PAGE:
Are you a homeschool parent or teen in Virginia? Are you seeking information about how homeschoolers can get a driver’s license? Then this post is for you!
The process of how to get your driver’s license if you're homeschooled is fairly involved. But don’t worry! In this blog post, we lay out all the steps to get a driver’s license in Virginia. We are going to answer questions such as:
- Can parents teach homeschool Driver’s Ed?
- Where can I take an approved homeschool driving course?
- And most importantly, what are the steps to get a driver’s license in Virginia?
By the end of this post you will know everything that homeschool parents and drivers need to know about getting a license. Let’s get started!
How to Get a Juvenile Homeschool Driver’s License
First of all, the requirements for a homeschooler to get a driver’s license depend on whether the driver is a juvenile (under age 18) or a legal adult. “Adults” only have to complete a subset of the juvenile requirements.
We are going to start with the full list of steps that juveniles have to complete in order to get a driver’s license in Virginia.
1. Enroll in the Classroom Portion of Driver’s Ed
Driver’s Ed is a two-part course that includes a knowledge portion and a Behind the Wheel assessment. The knowledge portion of driver’s ed is designed to be completed over the course of a semester (30 hours of instruction) and covers the contents of the Virginia Driver’s Manual.
The knowledge portion of homeschool driver’s ed can be started any time - before or after getting a learner’s permit. If a student fails the learner’s permit test three times, they will not be allowed to take the test again until after finishing the classroom portion of driver’s ed. The course covers the same material as the learner’s permit test, so we recommend you start sooner rather than later.
Homeschoolers can take the classroom portion of driver’s ed at a public, private, or commercial driving school. There are also several home study programs approved for homeschool driver’s ed. Regardless of where you take homeschool driver’s ed, there will be a test at the end.
2. Get a Learner’s Permit at the DMV
As a juvenile, the homeschooler will need to have a learner’s permit for a minimum of 9 months before being eligible for a driver’s license. Additionally, a learner’s permit is required in order to start practicing driving. For these reasons we recommend students get their learner’s as soon as they can.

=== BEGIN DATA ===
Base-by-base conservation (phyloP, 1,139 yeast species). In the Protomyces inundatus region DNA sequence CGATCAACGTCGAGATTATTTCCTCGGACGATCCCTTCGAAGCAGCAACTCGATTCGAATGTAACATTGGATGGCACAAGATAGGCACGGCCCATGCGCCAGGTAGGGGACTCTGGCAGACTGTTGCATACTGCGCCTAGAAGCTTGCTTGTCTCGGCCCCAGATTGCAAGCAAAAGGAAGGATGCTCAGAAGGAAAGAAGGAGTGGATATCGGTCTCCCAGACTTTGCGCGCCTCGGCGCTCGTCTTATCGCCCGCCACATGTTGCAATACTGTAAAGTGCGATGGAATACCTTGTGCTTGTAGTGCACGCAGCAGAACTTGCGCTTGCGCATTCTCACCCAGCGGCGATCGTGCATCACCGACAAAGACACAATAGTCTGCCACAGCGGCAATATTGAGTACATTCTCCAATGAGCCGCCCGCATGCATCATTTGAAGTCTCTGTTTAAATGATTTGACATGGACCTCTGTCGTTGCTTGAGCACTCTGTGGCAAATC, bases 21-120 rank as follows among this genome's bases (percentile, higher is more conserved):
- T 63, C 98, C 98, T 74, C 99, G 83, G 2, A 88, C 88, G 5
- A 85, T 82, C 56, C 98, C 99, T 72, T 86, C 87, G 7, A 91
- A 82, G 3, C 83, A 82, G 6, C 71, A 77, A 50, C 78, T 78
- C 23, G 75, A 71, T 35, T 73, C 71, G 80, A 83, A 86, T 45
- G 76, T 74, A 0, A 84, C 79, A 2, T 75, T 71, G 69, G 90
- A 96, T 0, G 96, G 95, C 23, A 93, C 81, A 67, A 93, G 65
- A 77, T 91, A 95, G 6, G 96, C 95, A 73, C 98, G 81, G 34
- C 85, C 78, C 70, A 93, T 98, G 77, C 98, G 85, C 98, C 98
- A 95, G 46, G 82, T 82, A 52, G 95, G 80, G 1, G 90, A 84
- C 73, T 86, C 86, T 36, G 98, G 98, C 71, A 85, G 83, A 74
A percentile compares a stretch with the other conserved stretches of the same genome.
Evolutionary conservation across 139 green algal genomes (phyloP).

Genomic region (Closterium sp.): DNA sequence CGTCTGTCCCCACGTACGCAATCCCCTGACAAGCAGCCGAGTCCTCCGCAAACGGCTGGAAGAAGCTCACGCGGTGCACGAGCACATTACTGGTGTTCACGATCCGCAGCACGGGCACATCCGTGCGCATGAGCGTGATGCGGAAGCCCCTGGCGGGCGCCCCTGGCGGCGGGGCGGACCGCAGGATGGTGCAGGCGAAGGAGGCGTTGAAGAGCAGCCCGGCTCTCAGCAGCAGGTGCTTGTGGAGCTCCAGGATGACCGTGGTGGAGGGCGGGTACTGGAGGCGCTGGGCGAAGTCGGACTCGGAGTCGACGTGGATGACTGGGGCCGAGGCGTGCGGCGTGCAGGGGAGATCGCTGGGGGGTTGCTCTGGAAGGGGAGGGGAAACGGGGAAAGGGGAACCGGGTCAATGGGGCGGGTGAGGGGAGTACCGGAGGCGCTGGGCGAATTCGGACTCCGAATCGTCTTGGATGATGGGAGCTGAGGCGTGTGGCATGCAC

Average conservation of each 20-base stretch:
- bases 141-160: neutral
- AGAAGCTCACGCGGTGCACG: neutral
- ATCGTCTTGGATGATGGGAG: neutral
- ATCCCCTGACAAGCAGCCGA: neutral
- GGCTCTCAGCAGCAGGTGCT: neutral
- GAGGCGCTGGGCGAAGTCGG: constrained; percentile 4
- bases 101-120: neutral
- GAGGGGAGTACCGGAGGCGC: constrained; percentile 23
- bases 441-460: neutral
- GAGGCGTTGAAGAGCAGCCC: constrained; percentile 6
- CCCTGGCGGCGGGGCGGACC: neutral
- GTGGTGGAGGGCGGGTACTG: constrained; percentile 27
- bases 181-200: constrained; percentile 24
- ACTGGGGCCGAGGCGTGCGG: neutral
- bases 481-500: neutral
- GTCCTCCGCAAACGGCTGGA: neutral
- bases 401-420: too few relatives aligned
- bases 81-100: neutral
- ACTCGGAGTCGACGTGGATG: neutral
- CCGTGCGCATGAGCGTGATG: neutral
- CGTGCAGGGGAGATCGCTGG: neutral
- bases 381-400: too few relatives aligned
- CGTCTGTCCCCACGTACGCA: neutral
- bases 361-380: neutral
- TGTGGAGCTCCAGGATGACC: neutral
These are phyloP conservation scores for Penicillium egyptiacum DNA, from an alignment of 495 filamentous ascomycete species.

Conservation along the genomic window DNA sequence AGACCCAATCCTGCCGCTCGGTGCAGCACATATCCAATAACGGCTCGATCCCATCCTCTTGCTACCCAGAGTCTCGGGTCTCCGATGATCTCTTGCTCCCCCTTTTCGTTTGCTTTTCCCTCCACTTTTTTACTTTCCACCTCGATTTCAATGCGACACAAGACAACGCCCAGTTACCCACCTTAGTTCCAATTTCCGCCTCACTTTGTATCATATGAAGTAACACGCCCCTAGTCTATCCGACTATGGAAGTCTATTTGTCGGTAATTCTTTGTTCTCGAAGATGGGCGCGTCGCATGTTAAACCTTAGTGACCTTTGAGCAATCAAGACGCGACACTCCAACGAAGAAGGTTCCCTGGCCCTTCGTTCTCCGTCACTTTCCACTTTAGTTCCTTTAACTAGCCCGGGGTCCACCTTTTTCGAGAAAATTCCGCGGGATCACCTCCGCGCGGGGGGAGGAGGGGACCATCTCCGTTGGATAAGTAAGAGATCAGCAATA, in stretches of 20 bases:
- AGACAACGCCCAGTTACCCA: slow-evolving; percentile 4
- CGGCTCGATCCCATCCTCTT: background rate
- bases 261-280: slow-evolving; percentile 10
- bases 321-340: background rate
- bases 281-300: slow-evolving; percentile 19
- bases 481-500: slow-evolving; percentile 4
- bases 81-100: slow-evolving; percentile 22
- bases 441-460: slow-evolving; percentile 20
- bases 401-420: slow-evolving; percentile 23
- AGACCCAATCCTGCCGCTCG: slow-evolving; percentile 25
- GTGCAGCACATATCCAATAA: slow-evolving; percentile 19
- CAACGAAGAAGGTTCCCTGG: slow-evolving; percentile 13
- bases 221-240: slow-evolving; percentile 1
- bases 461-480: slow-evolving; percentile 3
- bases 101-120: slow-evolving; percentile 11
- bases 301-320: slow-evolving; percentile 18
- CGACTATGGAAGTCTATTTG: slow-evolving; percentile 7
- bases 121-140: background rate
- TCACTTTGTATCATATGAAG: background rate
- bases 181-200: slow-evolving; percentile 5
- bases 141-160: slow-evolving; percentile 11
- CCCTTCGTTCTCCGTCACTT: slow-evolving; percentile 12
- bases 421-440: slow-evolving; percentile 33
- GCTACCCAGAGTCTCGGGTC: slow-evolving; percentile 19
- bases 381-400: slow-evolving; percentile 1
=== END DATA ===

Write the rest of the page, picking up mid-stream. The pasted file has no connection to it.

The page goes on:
In order to receive a learner’s permit, you will need to complete several steps at the DMV:
- Submit paperwork: an application, one proof of identity, two proofs of residency, one proof of legal presence, and a signature of parental consent. See the DMV website for a complete list of accepted documents.
- Pass a vision test.
- Pass the computerized knowledge exam: Road signs and general knowledge from the driver’s manual.
The learner’s permit test can be taken anytime after the student reaches the age of 15 and 6 months. You do not need to wait until after completing the Driver’s Ed knowledge class. You will, however, need both a learner’s permit AND to complete the knowledge course. One does not negate the need of the other.
A word of warning: it is possible to take the learner’s permit test at satellite locations. However, this does NOT eliminate the trip to the DMV. You must still go to the DMV to turn in all the other documents, including your proof of passing the knowledge exam.
3. Learn to Drive and Complete 45 Hours of Practice Driving
Like all other juveniles, homeschoolers must have a learner’s permit for 9 months before they are eligible to get a driver’s license. This provides time for the teen to learn to drive and complete the mandatory 45 hours of supervised driving practice.
In Virginia, there is no state-provided home school driving course for learning the mechanics of driving. This responsibility usually falls on parents to either teach their teenagers or enroll their student in private driving lessons.
After 30 years of experience, our opinion is that professional training - establishing foundational skills and defensive habits - pays for itself many times over in avoided accidents and saved lives. Additionally, the early stages of learning to drive are quite dangerous unless you have a passenger brake. For these two reasons, we recommend investing in private driving lessons as your homeschool driving course.
Regardless of how you learn to drive, in order to get a license, a parent or legal guardian will need to sign a document verifying that the teen has completed 45 hours of supervised driving. At least 15 of these hours must be after sunset.